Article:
A game that followed the adventures of marijuana dealer Ted Growing will have to find a new place to grow.
Following a brief rise to stardom, Weed Firm has been given its walking papers from Apple. On Monday, the free app made it all the way to theafter earning generally happy reviews from its users.
But as of Wednesday, the game is no longer available in the App Store, a move that Weed Firm developer Manitoba Games described as "entirely Apple's decision, not ours." And just why did Apple yank the app?
"We guess the problem was that the game was just too good and got to number one in All Categories, since there are certainly a great number of weed based apps still available, as well as games promoting other so-called 'illegal activities' such as shooting people, crashing cars, and throwing birds at buildings," Manitoba Games suggested.
More likely, the app ran afoul of Apple's strict guidelines. Though Apple obviously had to approve the app in the first place, the coverage of Weed Firm's moment in the sun may have prompted the company to re-evaluate its decision.
Manitoba described Weed Firm's tale as such: "Follow the story of an expelled botany sophomore Ted Growing as he inherits a growing operation and expands it. Learn to grow weed, plant new varieties to increase your yields, expand your customer base, and interact with the characters to become the biggest weed dealer in town."
Over the course of the game, Ted also had to grapple with dangerous gangsters and crooked cops. And in a more adult-oriented twist, a stripper promises to do a lap dance if you can cough up the right amount of cash.
Android users are also out of luck as the app is no longer available at Google Play. But Manitoba blamed the app's ouster there on its publisher. Whatever the reason, the developer vows that the app will return.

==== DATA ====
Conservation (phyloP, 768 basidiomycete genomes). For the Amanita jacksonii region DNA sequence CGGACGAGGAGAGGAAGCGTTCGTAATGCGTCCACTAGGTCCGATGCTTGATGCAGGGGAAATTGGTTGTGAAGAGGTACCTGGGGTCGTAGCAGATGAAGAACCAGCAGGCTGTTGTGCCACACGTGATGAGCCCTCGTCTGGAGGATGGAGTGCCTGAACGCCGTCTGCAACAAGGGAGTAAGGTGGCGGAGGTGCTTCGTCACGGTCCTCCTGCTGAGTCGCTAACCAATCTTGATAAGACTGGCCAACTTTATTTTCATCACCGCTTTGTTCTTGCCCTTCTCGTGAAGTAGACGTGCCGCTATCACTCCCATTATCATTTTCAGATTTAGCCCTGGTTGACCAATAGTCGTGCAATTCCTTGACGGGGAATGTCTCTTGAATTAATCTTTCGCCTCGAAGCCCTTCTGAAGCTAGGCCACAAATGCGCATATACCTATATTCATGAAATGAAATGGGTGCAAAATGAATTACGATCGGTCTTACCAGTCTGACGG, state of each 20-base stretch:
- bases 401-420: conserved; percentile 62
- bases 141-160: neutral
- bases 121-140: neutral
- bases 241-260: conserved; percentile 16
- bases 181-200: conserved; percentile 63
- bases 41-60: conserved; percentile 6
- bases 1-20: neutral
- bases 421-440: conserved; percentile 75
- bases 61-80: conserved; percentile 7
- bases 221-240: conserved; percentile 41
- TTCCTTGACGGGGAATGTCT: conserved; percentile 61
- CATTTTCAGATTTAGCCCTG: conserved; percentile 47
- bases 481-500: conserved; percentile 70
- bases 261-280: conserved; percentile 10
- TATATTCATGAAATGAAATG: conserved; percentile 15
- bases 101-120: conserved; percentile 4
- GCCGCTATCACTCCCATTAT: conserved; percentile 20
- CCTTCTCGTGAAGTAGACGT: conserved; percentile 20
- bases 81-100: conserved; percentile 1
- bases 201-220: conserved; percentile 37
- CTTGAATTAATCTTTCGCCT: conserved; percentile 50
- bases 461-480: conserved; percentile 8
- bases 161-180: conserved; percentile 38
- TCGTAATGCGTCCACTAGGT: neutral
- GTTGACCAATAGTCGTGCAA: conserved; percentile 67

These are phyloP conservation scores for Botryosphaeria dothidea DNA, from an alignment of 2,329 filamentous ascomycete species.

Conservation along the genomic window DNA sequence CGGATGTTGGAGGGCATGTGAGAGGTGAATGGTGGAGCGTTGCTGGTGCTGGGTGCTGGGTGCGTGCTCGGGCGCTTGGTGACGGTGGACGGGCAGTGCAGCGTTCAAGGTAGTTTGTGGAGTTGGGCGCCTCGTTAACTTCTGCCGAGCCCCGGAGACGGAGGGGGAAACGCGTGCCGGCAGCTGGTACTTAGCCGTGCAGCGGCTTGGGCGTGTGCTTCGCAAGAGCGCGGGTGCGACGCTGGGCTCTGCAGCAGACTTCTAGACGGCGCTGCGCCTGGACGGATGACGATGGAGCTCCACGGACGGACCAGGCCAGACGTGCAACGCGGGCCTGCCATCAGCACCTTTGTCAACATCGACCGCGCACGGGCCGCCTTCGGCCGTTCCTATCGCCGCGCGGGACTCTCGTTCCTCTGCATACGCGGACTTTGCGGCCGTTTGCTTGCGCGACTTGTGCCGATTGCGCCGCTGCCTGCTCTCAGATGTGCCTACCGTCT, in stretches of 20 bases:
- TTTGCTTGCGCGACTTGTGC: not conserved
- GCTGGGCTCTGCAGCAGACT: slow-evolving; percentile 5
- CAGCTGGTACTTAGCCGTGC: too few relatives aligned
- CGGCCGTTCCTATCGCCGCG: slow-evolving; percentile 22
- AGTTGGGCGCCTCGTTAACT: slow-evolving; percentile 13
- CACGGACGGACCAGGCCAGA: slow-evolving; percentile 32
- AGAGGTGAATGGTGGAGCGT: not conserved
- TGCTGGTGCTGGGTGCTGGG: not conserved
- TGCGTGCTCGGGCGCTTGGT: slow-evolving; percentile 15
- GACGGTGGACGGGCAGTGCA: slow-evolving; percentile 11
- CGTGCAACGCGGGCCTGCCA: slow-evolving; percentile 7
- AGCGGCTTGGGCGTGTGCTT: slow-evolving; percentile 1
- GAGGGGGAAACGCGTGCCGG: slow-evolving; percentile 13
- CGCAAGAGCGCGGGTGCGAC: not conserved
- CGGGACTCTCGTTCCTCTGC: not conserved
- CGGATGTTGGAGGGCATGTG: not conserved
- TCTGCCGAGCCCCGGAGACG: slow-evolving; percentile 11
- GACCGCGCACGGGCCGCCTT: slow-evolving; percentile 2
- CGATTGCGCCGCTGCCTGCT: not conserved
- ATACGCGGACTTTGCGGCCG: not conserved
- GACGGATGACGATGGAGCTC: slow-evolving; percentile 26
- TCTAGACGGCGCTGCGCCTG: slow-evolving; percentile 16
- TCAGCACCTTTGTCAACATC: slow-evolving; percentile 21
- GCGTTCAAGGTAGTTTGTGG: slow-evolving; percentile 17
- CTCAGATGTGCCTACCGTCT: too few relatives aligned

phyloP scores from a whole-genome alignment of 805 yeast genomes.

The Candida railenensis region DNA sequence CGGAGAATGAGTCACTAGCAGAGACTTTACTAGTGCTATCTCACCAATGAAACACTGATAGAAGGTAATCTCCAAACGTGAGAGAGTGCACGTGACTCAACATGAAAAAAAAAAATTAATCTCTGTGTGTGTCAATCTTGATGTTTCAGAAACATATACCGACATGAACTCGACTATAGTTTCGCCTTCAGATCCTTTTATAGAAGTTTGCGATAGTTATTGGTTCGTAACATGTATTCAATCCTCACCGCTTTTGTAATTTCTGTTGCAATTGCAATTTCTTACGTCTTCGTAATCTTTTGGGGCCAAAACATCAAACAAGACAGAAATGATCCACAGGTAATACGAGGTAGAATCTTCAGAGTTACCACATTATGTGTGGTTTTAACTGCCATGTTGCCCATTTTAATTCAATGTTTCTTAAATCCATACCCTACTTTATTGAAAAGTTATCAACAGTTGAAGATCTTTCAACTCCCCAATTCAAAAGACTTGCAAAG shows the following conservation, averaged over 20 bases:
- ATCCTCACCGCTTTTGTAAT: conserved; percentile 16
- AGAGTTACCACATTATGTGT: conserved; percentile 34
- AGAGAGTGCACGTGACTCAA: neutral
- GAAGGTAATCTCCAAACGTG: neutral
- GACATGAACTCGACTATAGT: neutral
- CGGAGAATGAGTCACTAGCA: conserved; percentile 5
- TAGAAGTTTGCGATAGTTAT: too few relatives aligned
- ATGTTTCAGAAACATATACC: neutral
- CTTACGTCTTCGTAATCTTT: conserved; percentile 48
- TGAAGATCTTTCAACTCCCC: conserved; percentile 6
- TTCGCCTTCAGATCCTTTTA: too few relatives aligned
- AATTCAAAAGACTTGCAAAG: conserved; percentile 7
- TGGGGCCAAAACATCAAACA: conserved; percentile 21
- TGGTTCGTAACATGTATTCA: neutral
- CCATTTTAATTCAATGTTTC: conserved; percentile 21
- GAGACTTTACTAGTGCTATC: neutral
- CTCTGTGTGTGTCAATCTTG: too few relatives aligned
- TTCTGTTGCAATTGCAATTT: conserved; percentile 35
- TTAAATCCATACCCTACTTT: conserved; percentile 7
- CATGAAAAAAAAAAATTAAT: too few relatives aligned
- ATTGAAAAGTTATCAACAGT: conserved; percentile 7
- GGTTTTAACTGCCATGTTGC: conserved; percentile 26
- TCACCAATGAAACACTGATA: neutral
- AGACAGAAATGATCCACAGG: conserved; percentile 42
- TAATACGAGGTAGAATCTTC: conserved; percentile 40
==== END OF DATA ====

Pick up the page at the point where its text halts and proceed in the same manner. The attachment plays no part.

"The Apple version might need to be censored a bit to comply with Apple's strictest requirement since they are going to be looking very attentively at what we submit from now on," Manitoba said. "Google never had a problem with the application itself. The problem was with our publisher and we are expecting to return to the Play Store once we find a suitable publisher."
Manitoba also defended the controversial pot-dealing app:
"As for the other platforms, we will endeavor to make it as censorship free as possible while assigning the highest maturity rating to the game. We do not want kids playing Weed Firm, but we firmly believe that adults should have a choice to do whatever the hell they want as long as they are not hurting anybody in the process.
"If we let hypocrites determine what content is suitable for us we will soon all be watching 'Teletubbies' instead of 'Breaking Bad' and playing...oh I don't know...nothing good comes to mind, without some form of 'illegal activity' or other really."
reading•Apple snuffs out popular pot-dealing app
Nov 21•Apple's Siri doesn't really want to talk about HomePod
Nov 20•The iMac Pro supposedly has an iPhone processor, too
Nov 20•5 tips for using an iPad in your kitchen
Nov 20•Apple won't be HomePod for the holidays (The 3:59, Ep. 319)